Even as we see our severe threat shift out of here Tuesday morning, we’ll see temperatures turn quite cooler for Tuesday morning as we stay mostly cloudy with scattered rain to start the day. We’ll eventually see Tuesday morning lows drop into the upper 40s across much of the area.
Fortunately, the rain chances aren’t expected to last all day long. Once we get past Tuesday morning, the rain chances should be out of here as our skies turn partly sunny for the afternoon. By the time we hit mostly clear skies Tuesday evening, we’ll have highs rebound. However, it will be quite a bit cooler behind this storm system as daytime highs will only top out around 60° for much of the area.
We’ll also be thankful for the chance to dry out and clear out Tuesday afternoon because the rain and t-storm chances for late Monday and early Tuesday could add up. While expected rain amounts on average should range between half an inch and an inch in many places, any heavy pockets of rainfall we see could push some amounts close to 2 inches. We’ll need to watch these numbers closely to see if they could bring some minor flash flooding concerns for late Monday and early Tuesday.
Once that wave clears out, we’ll have a quiet start to our Wednesday and keep things fairly dry for much of the day. Under partly sunny skies, we’ll go from lows in the lower 40s to highs in the middle 60s for Wednesday afternoon. That will certainly be a cooler than normal day as we’ll sit on the milder side of the jet, but it will be a nice rebound for us.
For Wednesday evening and mainly Thursday morning, another developing wave riding along the jet will have the chance to bring in some scattered rain and t-storms for parts of the area. Otherwise, mostly cloudy skies on the backside of that wave will keep highs in the middle 60s for our Thursday.
Once we get into the weekend, another upper-level low coming out of the Pacific wants to keep sending waves our way. Unfortunately, that wants to keep scattered t-storms in the forecast for Friday, Saturday and on Mother’s Day coming up next Sunday. Even with these rain chances in the forecast, we’ll see temperatures stay mild with highs in the middle 60s on Friday, lower 70s on Saturday and middle 70s on Sunday.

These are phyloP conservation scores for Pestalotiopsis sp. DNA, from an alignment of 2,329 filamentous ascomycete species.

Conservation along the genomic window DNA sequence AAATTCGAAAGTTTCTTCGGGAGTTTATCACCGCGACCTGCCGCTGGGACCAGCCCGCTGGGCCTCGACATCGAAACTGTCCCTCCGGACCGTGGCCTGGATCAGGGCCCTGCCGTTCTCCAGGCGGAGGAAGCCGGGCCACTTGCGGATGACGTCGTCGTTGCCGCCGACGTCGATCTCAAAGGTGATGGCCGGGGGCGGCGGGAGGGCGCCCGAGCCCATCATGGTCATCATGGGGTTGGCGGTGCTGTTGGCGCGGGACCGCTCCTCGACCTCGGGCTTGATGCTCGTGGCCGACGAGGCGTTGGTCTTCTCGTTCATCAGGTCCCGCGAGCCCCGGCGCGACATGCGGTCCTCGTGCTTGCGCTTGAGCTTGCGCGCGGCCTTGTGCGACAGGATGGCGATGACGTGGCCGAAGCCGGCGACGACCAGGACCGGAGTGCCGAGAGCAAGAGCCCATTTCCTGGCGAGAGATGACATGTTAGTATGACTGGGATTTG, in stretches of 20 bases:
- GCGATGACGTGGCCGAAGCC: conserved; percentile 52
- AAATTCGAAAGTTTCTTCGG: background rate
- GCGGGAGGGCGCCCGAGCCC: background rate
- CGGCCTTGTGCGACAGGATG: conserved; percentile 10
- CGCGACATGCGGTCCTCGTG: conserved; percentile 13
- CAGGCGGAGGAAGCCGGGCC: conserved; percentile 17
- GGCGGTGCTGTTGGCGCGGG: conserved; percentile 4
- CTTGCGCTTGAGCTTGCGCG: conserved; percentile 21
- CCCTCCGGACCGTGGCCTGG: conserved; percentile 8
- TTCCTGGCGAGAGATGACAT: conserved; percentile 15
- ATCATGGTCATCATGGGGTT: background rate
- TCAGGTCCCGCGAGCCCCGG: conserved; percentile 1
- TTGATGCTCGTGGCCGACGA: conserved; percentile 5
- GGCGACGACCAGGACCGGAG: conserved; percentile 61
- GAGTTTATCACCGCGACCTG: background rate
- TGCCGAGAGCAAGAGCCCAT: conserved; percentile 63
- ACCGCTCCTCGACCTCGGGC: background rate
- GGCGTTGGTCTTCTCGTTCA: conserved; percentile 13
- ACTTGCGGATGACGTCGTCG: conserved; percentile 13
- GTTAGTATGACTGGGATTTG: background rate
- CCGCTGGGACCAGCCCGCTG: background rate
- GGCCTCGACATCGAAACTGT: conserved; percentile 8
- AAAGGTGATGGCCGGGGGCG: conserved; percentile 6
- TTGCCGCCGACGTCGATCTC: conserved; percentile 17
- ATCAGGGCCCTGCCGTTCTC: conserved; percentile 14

If you’re curious about how we look for the rest of May and much of June, Doug has you covered with his long range forecast down below. Have a good night and a great Monday!
May 10th-May 15th: We’ll keep an eye on a severe threat for Monday and Wednesday. The rest of the week looks pretty nice until thunderstorms return on Saturday.
May 23rd-May 29th: We’ll go from warm temperatures Sunday & Monday to a mild stretch for the middle of the week and back to warm temperatures by the weekend. We’ll watch for a severe threat for Sunday through Tuesday, showers on Wednesday and another chance for severe weather on Saturday the 29th.
May 30th-June 5th: We’ll bounce between mild and warm temperatures to start the week before a mild stretch kicks in for Wednesday and Thursday. We should be warm for Friday and mild for Saturday. T-storms are possible for Sunday, Tuesday and Friday followed by rain chances on Saturday.
June 6th-June 12th: Temperatures look mild for Sunday before we turn warmer for Monday & Tuesday. After a mild Wednesday, we’ll be warm for Thursday before we heat up for the weekend. We’ll watch for t-storms on Monday and Tuesday before a severe threat returns on Saturday.
June 13th-June 19th: With the exception of a mild Friday, we’ll mainly be warm for this week. We’ll watch for rain chances on Sunday, t-storms on Tuesday, strong to severe t-storms on Wednesday and another shot for t-storms on Thursday.
June 20th-June 26th: The week starts hot before we back down to warm temperatures for Wednesday through Friday. We should turn hot again for Saturday. We’ll watch for t-storm chances on Tuesday and Thursday.